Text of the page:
We are told that the knowledge of the depravity of reason, was first communicated to mankind by the immediate inspiration of God. But inasmuch as reason is supposed to be depraved, what principle could there be in the human irrational soul, which could receive or understand the inspiration, or on which it could operate so as to represent to those whom it may be supposed were inspired, the knowledge of the depravity of (their own and mankind’s) reason (in general:) for a rational inspiration must consist of rational ideas, which pre-sup-poses that the minds of those who were inspired, were rational previous to such inspiration, which would be a downright contradiction to the inspiration itself; the import of which was to teach the knowledge of the depravity of human reason, which without reason could not be understood, and with reason it would be understood, that the inspiration was false.
Will any advocates for the depravity of reason suppose, that inspiration ingrafts or superadds the essence of reason itself to the human mind? Admitting it to be so, yet such inspired persons could not understand any thing of reason, before the reception of such supposed inspiration; nor would such a premised inspiration prove to its possessors or receivers, that their reason had ever been depraved. All that such premised inspired persons could understand, or be conscious of, respecting reason, would be after the inspiration may be supposed to have taken effect, and made them rational beings, and then instead of being taught by inspiration, that their reason had been previously depraved, they could have had no manner of consciousness of the existence or exercise of it, until the impairing the principle of it by the supposed energy of inspiration; nor could such supposed inspired persons communicate the knowledge of such a premised revelation to others of the species, who for want of a rational nature, could not be supposed, on this position, to be able to receive the impressions of reason.
That there are degrees in the knowledge of rational beings, and also in their capacities to acquire it, cannot be disputed, as it is so very obvious among mankind. But in all the retrospect gradations from the exalted reasonings of a Locke or a Newton, down to the lowest exercise of it among the species, still it is reason, and not depraved; for a less degree of reason by no means implies a depravity of it, nor does the imparting of reason argue its depravity, for what remains of reason, or rather of the exercise of it, is reason still. But there is not, and cannot be such a thing as depraved reason, for that which is rational is so, and for that reason cannot be depraved, whatever its degree of exercise may be supposed to be.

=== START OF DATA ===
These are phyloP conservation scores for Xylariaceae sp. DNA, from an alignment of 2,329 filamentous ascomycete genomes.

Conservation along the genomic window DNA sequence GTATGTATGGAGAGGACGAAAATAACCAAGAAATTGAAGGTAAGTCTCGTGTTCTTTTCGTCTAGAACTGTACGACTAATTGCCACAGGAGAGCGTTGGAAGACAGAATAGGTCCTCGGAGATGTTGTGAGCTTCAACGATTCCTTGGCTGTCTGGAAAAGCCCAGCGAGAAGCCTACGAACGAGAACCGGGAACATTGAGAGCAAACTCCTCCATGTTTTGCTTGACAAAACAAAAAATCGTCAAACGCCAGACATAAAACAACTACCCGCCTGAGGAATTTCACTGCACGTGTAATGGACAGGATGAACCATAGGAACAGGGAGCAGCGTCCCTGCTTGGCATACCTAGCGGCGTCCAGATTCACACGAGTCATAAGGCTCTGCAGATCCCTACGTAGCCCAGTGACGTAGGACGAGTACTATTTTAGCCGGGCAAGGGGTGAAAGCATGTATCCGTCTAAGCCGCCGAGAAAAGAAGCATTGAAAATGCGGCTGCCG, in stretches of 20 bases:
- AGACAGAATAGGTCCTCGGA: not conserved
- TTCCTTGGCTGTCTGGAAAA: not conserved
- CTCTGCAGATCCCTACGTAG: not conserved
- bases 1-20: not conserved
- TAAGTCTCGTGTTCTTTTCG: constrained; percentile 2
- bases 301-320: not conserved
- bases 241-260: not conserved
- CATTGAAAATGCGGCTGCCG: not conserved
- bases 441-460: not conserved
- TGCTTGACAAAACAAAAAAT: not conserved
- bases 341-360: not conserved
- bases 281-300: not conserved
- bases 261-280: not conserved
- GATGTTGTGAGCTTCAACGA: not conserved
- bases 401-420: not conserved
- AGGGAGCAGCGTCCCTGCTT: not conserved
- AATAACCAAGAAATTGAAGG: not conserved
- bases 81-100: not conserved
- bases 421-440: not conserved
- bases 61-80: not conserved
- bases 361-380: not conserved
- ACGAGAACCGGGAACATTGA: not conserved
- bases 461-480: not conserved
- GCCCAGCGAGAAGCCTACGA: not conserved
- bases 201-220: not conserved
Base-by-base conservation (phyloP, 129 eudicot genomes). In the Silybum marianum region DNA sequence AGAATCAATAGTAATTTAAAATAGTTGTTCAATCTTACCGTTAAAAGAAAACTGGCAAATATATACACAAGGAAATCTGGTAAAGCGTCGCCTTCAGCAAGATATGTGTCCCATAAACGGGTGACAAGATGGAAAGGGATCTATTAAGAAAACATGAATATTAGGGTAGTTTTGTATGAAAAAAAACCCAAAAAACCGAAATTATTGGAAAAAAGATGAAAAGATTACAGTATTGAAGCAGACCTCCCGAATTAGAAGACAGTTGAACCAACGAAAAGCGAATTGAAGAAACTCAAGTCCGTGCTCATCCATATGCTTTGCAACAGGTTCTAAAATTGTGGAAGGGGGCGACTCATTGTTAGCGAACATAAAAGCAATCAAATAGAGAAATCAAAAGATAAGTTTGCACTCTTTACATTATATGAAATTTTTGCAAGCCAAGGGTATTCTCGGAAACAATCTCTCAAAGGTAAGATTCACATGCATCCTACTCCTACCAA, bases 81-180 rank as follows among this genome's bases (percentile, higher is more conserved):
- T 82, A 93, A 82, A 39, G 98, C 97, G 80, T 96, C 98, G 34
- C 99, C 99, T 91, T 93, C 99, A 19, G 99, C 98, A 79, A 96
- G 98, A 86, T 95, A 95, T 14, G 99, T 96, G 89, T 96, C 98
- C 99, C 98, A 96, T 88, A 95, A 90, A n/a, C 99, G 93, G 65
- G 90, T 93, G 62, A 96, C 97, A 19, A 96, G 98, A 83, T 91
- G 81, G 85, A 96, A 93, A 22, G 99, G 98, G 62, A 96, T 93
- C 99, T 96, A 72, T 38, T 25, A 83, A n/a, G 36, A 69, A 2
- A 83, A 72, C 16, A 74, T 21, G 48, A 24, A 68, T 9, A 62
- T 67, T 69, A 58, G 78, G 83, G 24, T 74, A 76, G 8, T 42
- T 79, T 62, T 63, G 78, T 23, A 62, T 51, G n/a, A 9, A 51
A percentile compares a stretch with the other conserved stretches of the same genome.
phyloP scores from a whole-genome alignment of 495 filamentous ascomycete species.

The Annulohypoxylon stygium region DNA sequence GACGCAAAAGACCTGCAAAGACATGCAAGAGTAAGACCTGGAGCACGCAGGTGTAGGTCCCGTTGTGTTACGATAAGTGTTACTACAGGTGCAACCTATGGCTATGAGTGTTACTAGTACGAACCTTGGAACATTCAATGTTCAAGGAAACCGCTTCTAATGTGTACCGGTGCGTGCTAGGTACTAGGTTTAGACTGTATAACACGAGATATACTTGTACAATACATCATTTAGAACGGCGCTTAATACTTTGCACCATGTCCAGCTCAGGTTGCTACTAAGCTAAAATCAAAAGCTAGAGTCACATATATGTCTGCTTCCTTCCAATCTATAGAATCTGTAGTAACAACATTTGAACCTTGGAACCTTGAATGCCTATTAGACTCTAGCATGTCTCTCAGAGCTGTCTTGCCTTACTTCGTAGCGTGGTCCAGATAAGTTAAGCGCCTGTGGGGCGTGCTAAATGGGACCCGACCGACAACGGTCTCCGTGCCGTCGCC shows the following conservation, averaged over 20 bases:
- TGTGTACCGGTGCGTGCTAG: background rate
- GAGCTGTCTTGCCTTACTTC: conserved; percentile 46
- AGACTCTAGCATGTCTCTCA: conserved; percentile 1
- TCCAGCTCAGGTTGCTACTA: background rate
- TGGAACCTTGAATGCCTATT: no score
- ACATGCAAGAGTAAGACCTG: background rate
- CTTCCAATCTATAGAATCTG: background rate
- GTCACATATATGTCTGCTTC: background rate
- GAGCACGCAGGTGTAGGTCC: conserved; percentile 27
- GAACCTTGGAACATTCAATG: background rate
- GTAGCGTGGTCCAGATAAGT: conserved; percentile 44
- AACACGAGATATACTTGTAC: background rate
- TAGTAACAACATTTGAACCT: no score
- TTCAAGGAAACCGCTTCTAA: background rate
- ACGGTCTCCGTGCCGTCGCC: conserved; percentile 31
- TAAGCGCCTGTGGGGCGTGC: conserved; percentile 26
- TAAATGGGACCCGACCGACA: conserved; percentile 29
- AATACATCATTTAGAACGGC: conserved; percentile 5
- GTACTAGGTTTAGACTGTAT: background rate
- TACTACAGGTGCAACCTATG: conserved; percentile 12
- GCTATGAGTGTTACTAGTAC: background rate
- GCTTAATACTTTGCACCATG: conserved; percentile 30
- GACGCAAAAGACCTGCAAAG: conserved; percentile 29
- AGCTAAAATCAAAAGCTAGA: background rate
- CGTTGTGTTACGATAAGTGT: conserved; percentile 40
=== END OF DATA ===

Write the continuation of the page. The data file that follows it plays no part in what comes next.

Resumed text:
A blow on the head, or fracture of the cranium, as also palsies and many other casualties that await our sensorium, retard, and in some cases wholly prevent the exercise of reason for a longer or shorter period; and sometimes through the stage of human life; but in such instances as these, reason is not depraved, but ceases in a greater or less degree, or perhaps wholly ceases its rational exertions or operations; by reason of the breaches or disorders of the organs of sense, but in such instances, wherein the organs become rectified, and the senses recover their usefulness, the exercise of reason returns, free from any blemish or depravity. For the cessation of the exercise of reason, by no means depraves it.
From what has been argued on this subject, in this and the preceding chapters, it appears that reason is not and cannot be depraved, but that it bears a likeness to divine reason, is of the same kind, and in its own nature as uniform as truth, which is the test of it; though in the divine essence, it is eternal and infinite, but in man it is eternal only as it respects their immortality, and finite as it respects capaciousness. Such people as can be prevailed upon to believe, that their reason is depraved, may easily be led by the nose, and duped into superstition at the pleasure of those in whom they confide, and there remain from generation to generation: for when they throw by the law of reason the only one which God gave them to direct them in their speculations and duty, they are exposed to ignorant or insidious teachers, and also to their own irregular passions, and to the folly and enthusiasm of those about them, which nothing but reason can prevent or restrain: nor is it a rational supposition that the commonality of mankind would ever have mistrusted that their reason was depraved, had they not been told so, and it is whispered about, that the first insinuation of it was from the Priests; (though the Armenian Clergymen in the circle of my acquaintance have exploded the doctrine.) Should we admit the depravity of reason, it would equally affect the priesthood, or any other teachers of that doctrine, with the rest of mankind; but for depraved creatures to receive and give credit to a depraved doctrine, started and taught by depraved creatures, is the greatest weakness and folly imaginable, and comes nearer a proof of the doctrine of total depravity, than any arguments which have been advanced in support of it.